The interior of a new business specializing in a cut above the ears was inspired by a team that often is a cut above.
Hair We Go Barber Shop has kicked off in downtown Washington with a distinctively Steelers theme. Terrible Towels are almost as common as customers’ towels inside 15 N. Main St., where Russell Porter is merging his professional and athletic passions.
“I love cutting hair, and all my life I’ve been a Steelers fan. We even convert fans of other teams,” said Porter, a Wash High graduate, Washington resident and collector of volumes of Steelers memorabilia, much of which is displayed is his spiffy, brightly lit shop.
It is the latest initiative in what may be shaping up as a long-awaited, much-needed revival of North Main.
Although a grand opening is planned for Aug. 26, Hair We Go welcomed its first customer Friday. “The state inspected us Thursday, and we took our first customer the next day,” Porter said.
Hours are 11 a.m. to 7 p.m. Tuesday through Saturday and noon to 6 p.m. Monday. It is closed Sunday – usually Steelers day in the fall – but that could change. “Sunday is not out of the question,” Porter said.
Hair We Go deals in haircuts and does not sell products. Walk-ins are welcome, and appointments can be made on the Hair We Go Barbershop Facebook page.
This is Porter’s third shop, starting with one in Canonsburg about a decade ago, followed by Russell’s Barber Shop a little up North Main from 2011 to 2013.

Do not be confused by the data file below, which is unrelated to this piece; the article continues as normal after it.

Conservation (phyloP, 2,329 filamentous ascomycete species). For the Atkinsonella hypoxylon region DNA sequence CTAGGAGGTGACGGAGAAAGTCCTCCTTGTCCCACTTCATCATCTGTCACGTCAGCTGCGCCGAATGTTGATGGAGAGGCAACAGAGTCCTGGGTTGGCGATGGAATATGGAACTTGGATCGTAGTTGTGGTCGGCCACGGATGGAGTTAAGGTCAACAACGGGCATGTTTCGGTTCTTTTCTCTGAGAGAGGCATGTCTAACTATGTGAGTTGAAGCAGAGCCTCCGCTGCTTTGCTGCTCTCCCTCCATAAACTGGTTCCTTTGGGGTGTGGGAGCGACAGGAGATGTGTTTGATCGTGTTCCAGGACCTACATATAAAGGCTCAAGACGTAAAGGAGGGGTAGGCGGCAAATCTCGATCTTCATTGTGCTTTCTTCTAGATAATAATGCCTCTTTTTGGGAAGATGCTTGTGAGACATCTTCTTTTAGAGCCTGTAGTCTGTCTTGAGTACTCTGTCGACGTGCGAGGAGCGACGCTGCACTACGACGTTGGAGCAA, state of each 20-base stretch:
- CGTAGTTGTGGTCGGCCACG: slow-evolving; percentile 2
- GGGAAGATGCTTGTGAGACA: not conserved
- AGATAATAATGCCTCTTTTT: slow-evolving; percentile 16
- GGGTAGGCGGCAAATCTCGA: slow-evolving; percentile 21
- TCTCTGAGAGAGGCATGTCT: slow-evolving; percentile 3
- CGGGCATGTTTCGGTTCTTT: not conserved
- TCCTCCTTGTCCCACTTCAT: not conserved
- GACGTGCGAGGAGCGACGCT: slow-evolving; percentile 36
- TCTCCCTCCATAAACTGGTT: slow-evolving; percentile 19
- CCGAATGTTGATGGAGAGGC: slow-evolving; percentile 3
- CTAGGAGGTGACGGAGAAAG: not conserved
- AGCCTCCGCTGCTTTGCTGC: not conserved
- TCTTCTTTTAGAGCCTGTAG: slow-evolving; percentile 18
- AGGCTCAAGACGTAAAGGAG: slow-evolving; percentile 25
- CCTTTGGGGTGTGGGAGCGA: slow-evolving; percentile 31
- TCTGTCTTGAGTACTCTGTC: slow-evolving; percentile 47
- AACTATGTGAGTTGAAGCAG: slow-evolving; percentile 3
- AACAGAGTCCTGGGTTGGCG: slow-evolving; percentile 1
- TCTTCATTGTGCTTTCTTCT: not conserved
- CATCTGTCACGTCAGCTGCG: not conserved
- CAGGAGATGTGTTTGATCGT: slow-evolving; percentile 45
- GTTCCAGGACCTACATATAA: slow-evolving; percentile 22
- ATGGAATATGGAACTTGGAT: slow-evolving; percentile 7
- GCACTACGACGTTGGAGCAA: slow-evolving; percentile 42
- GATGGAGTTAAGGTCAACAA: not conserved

“I’ve been doing this for so long,” he said. “You have failures, but you pick yourself up, dust yourself off and someday you will succeed.”
He hopes to do that in a building he largely restored himself, one that had been a barbershop before and was once a pawn shop. It most recently housed Home Hydroponics of Pittsburgh.
Now it is Hair We Go, an appropriate spinoff of the venerable black-and-gold cheer, “Here we go, Steelers, here we go.”
Porter and fellow barber Omeer Sellers, who just moved to Washington, are the sole employees. Their workplace includes six hair stations, lots of mirrors and lights, a couple of TVs, and a waiting area replete with magazines and more: chess, backgammon, dominoes. A colorful barber’s pole sits in a corner near the front.
The neatly appointed exterior has two large display windows, one bearing the shop name, and an old-fashioned rectangular “Barber Shop” sign.
“It’s an antique barber sign – not a replica,” Porter said.
Then there is the Steelers stuff. Pennants, clocks, jerseys, bobbleheads, drawings and beer cans adorn the place. There are autographed footballs, too, including one signed by legendary Pittsburgh native Johnny Unitas.
Though open less than a week, Porter said business has been decent. With school and the National Football League season imminent, he expects it to pick up.
“Once word gets out, I think it’s going to do great,” Porter said. “In fact, I know it will.”